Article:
August 25, 2003

Russia 1917, Part Two

As stated in my Friday post, Lenin's Red Guards stormed the provisional government's headquarters in Petrograd. By November 8, the provisional government of Russia had fallen to the Bolsheviks. After the revolution, the Bolsheviks put Vladimir Lenin into power. Delivering on his promise to end the country's involvement in World War I, Lenin called for peace talks with Germany and ended the fighting on the Eastern Front. However, the Brest-Litovsk Treaty, signed March 3, 1918, dictated harsh and humiliating terms to Russia. The country was forced to give up vast territories including Finland, Poland, Belarus, Ukraine, Moldavia, Estonia, Latvia, and Lithuania.

Meanwhile, Russians had elected officials to a parliamentary assembly, but the results were unfavorable to Lenin. Only 168 of the 703 deputies were Communists, so he had troops bar the deputies from convening and the assembly was permanently disbanded. Instead of the proletariat rule he had promised, Lenin established a dictatorship based on the Cheka, the Communist secret police. This despite his previous arguments that after a proletarian revolution, the state's police and bureaucrats would disappear.

Furthermore, the radical social reforms he had promised took the form of government takeover of Russia's industries and the seizure of farm products from peasants. Lenin's hard-handed tactics--combined with the hostility towards the Brest-Litovsk Treaty--created opposition to the Communists, or "Reds." The "White" army was organized to oppose the Communists and civil war ensued. In September 1918 Lenin was almost assassinated, and his supporters retaliated with what was to be known as the Red Terror.

The Red Army was built up to a three-million-strong force. The White army was scattered around Russia and had difficulty coordinating operations across vast distances. The White generals also had difficulty assuring the populace that there was no intention to restore the Tsar and his government. The war was bitter, with both sides committing atrocities to terrorize the opponent into submission. The former Imperial family was murdered to show the Red Army there was no turning back. The civil war devastated the economy even further and famine spread through central Russia. Troops robbed the peasants, taking the food they needed and destroying the rest to keep them from the enemy.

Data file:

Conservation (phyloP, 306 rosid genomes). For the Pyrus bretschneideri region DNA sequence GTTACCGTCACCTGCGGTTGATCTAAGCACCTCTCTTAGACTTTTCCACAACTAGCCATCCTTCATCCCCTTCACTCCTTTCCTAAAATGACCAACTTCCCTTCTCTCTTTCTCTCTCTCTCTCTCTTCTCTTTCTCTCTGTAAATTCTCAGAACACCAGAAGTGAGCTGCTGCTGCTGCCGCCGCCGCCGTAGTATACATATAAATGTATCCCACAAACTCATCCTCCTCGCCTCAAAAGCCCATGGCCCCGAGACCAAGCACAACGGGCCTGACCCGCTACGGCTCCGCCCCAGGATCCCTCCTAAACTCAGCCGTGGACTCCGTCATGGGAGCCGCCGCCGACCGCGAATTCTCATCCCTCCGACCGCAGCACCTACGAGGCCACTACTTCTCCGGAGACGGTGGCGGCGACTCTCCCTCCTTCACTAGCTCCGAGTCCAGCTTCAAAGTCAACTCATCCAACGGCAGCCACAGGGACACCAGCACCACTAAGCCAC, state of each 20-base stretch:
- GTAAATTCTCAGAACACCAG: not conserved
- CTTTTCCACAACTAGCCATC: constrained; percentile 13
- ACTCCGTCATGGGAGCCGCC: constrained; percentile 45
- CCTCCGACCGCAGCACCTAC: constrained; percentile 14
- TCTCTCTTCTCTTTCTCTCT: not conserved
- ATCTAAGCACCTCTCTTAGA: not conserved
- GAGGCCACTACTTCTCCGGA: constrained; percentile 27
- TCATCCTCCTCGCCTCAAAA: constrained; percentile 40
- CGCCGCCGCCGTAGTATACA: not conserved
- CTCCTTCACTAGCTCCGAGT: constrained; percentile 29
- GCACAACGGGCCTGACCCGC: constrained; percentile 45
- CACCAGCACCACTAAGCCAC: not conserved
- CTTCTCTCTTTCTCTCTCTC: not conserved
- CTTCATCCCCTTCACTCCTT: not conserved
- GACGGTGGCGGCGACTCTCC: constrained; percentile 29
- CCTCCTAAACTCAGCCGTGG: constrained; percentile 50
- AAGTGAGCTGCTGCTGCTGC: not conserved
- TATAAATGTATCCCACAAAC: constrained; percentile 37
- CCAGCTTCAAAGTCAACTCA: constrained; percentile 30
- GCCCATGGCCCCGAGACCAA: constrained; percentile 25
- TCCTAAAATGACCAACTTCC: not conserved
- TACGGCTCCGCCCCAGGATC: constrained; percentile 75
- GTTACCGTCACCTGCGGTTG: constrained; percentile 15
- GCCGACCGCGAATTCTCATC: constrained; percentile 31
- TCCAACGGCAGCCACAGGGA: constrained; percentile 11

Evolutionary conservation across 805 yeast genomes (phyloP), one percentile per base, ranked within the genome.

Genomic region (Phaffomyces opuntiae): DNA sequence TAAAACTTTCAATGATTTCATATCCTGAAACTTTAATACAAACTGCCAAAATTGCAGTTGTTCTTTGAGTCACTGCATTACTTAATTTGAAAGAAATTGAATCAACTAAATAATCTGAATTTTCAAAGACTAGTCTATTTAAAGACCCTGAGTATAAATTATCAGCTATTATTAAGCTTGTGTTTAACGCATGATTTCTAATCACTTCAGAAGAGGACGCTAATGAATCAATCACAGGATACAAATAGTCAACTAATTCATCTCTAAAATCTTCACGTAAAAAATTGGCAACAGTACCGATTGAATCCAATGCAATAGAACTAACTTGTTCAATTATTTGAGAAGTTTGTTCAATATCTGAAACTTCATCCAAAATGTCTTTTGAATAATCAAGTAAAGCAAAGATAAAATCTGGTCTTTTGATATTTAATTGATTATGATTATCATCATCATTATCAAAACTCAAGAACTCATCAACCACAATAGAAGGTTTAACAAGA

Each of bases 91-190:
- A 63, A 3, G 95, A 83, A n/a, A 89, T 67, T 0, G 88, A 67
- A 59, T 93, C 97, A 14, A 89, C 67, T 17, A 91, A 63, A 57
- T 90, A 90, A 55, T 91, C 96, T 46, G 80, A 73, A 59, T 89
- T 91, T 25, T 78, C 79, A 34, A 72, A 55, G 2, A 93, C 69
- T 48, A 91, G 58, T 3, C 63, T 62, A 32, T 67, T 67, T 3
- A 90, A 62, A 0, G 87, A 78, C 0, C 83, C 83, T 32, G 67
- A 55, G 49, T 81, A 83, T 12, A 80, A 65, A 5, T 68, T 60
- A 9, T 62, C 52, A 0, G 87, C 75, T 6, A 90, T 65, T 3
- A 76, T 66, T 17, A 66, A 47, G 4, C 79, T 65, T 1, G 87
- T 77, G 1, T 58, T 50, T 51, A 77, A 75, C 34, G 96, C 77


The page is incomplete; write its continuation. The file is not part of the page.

By mid-1920 the Red Army had captured the last White stronghold, the Crimea. The Whites were defeated, but the revolution was not over. Lenin believed it had hardly begun. However, he faced new opposition once the Whites were vanquished.

He hoped to abolish private property and capitalism completely, replacing them with a socialist economy and a modern, industrial Russia. He had tried to abolish money but still gave preferential treatment to key members of the new communist regime. This did not stop with the end of the civil war, and many ordinary supporters felt betrayed by the privileged group.

Peasants across Russia had also come to hate the abuses of the Red Army. They had not supported the Whites, but now they formed peasant "Green" forces to fight the Reds. These rural uprisings were smashed. In March 1921 sailors and dockworkers in Kronstadt, once called "the reddest of the red" by Lenin since they had spearheaded the 1917 revolution, rose up against the dictatorship of Lenin's "red bourgeoisie." The Kronstadt Rising was also smashed by the Red Army.

The Soviet Union was officially formed in 1922 when Russia joined with Ukraine, Belarus, and the Transcaucasian Federation (Armenia, Azerbaijan, and Georgia) to form the Union of Soviet Socialist Republics. These republics were later joined by nine others. In 1924 Lenin died of a stroke, but the atmosphere of internal repression, suspicion of outsiders, and regimentation of everyday life that he established would last for generations.

Posted by Jennifer at August 25, 2003 10:05 PM